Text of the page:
Now American frontiersman, Christopher Houston “Kit” Carson (December 24, 1809 – May 23, 1868) lived in Taos, New Mexico from 1828 to 1831, and according to PBS and the Albuquerque Convention and Visitors Bureau at least one of Kit Carson’s acquaintances said that Kit Carson was clean as a hound’s tooth.

And in fact, American military officer and explorer, John Charles Fremont (January 21, 1813 – July 13, 1890) hired Kit Carson as a guide (at a $100 per month) to take his expedition through the South Pass in Wyoming. When asked his opinion of Kit Carson, he was quoted as saying that Kit Carson was as morally clean as a hound’s tooth.

In the “Journal of Llewellin Penrose: A Seaman” written by William Williams, and originally published in 4 volumes in 1783, the following is found:

I thought every minute of their absence an hour, so great was my anxiety. In about four hours they returned, and gave the following account of their expedition  Bell said he found her to be Bermudian built sloop; she mounted guns, and had altogether a warlike appearance; her bottom was as white as a hound’s tooth. As they drew near her, he plainly heard some one say i English, “a rope for the boat,” with an oath tacked to the end of it. He then hailed them in Spanish, and was answered in the same language.

The date for the expression clean as a hound’s tooth is therefore pegged at some time between 1783 and 1800, allowing for a few years so the new version could make its way into the English language.

Advertisements

3 Responses to “Clean As A Hound’s Tooth”

  1. […] Clean As A Hound’s Tooth Gerrymander […]

  2. “Clean As A Hound’s Tooth” is the current working title to my (in all probability ‘never’ to be released) auto biography. I’ve written and published two novels, “Jacob Marley, A Ghost’s Story” and the inevitable follow-up, “The Lust of Ebenezer Scrooge” using my pseudonym, John Thomas. Both of which are available at Amazon.com. When I was a child there was a one scene daily comic strip (or was it weekly?) titled, “Grin and Bear It” which on occasion would center it’s lighthearted humor on one senator by the name of, Snort, a rotund little balding man of about 50 or so who wore glasses. Quite often he stood in front of one of his campaign posters at a press interview or campaign speech, on it every time was the slogan, “Clean As A Hound’s Tooth!”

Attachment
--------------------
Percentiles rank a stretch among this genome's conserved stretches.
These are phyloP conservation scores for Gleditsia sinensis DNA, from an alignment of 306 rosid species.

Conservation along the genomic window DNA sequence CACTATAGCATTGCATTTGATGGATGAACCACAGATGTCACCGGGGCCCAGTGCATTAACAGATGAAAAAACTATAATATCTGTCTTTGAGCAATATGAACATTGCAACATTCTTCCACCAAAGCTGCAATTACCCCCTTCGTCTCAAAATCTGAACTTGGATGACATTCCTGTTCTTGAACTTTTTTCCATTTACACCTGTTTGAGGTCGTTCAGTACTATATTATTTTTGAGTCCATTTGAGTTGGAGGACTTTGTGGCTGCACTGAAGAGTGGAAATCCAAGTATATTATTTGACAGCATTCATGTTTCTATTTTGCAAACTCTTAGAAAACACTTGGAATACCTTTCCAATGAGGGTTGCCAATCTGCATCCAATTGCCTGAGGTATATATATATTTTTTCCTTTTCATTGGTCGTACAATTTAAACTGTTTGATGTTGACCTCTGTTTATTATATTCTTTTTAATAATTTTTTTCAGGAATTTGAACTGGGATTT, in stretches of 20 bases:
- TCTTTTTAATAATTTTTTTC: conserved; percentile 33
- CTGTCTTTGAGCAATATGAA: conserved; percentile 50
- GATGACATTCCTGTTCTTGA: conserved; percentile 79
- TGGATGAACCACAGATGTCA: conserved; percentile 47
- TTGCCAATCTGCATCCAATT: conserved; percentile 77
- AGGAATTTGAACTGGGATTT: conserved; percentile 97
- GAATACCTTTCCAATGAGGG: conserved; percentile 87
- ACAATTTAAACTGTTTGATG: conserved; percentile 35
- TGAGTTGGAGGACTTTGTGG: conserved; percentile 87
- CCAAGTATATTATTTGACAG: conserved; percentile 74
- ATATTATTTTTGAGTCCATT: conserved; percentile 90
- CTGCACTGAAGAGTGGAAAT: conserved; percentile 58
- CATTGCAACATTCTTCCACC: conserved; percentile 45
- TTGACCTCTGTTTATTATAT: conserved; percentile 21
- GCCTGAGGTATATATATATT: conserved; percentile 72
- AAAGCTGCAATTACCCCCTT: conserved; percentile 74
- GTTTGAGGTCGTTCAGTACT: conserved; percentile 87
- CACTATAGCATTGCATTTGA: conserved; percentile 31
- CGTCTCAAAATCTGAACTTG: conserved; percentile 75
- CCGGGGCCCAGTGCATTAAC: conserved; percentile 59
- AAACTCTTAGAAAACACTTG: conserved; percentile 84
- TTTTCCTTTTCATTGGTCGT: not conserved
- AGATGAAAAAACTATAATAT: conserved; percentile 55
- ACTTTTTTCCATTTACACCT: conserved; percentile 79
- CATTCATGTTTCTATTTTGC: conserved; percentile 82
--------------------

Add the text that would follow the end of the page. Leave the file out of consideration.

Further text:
3. […] Dwight D. Eisenhower, promising honesty in his 1952 campaign, shortly before his vice-presidential choice, Richard Nixon, was accused of using campaign funds […]

Leave a Reply

Fill in your details below or click an icon to log in:

WordPress.com Logo

You are commenting using your WordPress.com account. Log Out / Change )

Twitter picture

You are commenting using your Twitter account. Log Out / Change )

Facebook photo

You are commenting using your Facebook account. Log Out / Change )

Google+ photo

You are commenting using your Google+ account. Log Out / Change )

Connecting to %s

 
%d bloggers like this: